They said it
“We expect cost input pressures to increasingly weigh on corporate margins through the year, and we anticipate default rates to grow to 2.5 percent as of 31 December 2022”
Nicole Serino, a credit markets research analyst at S&P Global Ratings, commenting on the situation in Europe.
Direct lending and syndicated loan terms converging
One notable aspect of direct lending’s exceptionally active year in 2021 was the migration to larger deals, especially mega-sized unitranche loans. It’s a trend that seems sure to continue throughout this year as large borrowers identify high leverage and reliable execution – possibly without the need for syndication – as attractive features of private credit amid the volatility of global events.
However, this doesn’t come without challenges – one of which is competing with a syndicated market that has steadily eroded investor protections. A new report from law firm Latham & Watkins sees increasing terms convergence between direct lending and syndicated loans, a trend that the firm says it expects to continue.
L&W says it has seen an “erosion of many” of the terms that once differentiated direct lenders, while acknowledging that certain key features remain (but more so at the smaller rather than large end of the direct lending market). “Particularly in the US,” the report notes, “the intercreditor provisions in a private capital structure are moving ever closer to the syndicated Term Loan B intercreditor package.”
The report is well worth a read, with direct lending only one of the areas covered along with structured credit, infrastructure, real estate, growth and structured capital and the US Securities and Exchange Commission focus on investment funds in general.
ESG bonds and loans decline in Europe
European ESG bond and loan issuance tumbled in the first quarter of this year, according to the latest figures from the Association for Financial Markets in Europe. Total issuance was €136 billion in Q1, representing a 32.4 percent fall year-on-year and a decline of 27.2 percent compared with the previous quarter.
ESG bond issuance represented 14.1 percent of overall European bond issuance in the quarter, down from 19.5 percent in the whole of 2021. The report noted market conditions were unfavourable for primary issuance with a resulting absence of jumbo ESG deals from the EU Commission and other sovereigns.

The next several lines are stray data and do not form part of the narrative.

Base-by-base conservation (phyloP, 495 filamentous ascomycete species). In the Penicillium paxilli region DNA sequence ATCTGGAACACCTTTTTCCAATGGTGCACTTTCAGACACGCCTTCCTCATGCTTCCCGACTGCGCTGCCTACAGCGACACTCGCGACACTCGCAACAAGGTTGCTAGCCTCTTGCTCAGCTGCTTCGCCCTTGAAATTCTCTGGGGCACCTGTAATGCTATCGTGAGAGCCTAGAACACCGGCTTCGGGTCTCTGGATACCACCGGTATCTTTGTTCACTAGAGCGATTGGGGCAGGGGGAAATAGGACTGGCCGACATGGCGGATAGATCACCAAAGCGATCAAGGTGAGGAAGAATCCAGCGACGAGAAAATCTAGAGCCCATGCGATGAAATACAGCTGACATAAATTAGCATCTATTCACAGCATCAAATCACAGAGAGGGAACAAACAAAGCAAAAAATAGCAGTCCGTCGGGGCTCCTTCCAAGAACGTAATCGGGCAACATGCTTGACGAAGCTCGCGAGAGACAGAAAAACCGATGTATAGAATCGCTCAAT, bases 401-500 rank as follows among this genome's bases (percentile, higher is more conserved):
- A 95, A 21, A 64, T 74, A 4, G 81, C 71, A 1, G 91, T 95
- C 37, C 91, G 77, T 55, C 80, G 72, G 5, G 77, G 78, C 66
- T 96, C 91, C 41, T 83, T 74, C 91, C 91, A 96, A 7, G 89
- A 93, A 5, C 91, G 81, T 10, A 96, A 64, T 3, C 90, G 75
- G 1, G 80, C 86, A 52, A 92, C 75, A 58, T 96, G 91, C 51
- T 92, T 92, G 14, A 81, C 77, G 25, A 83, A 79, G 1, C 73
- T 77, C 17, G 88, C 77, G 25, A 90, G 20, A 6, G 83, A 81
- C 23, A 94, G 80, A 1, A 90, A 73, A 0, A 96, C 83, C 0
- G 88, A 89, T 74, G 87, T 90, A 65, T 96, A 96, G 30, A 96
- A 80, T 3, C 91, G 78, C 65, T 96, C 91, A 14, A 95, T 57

However, the sustainable-linked bond market was the exception to the rule, showing a 4.4x year-on-year increase (26.5 percent quarter-on-quarter). Sustainable-linked bonds is one of the categories covered by AFME with the others being ESG-labelled bonds, transition bonds, green-linked loans and sustainable-linked loans.
Private debt’s growth in numbers
It’s a rapidly expanding universe. A new report from administration services firm Intertrust Group reveals that, according to their measurement, there are now 3,967 private funds in existence worth a combined $1.6 trillion. This represents a 56 percent increase in the number of funds and a 53 percent increase in their value over the past five years.
To put this in context, Intertrust Group says there is currently around $5 trillion invested in alternative fixed income-oriented funds worldwide (excluding mutual funds and business development companies) and 2,500 managers of almost 15,000 credit and fixed income funds.
Intertrust Group breaks down credit funds into private credit, speciality finance, asset-based finance, structured credit, diversified credit and non-distressed and distressed assets. Of these, private credit and diversified credit have seen the biggest growth over the past five years of 61 percent and 39 percent, respectively.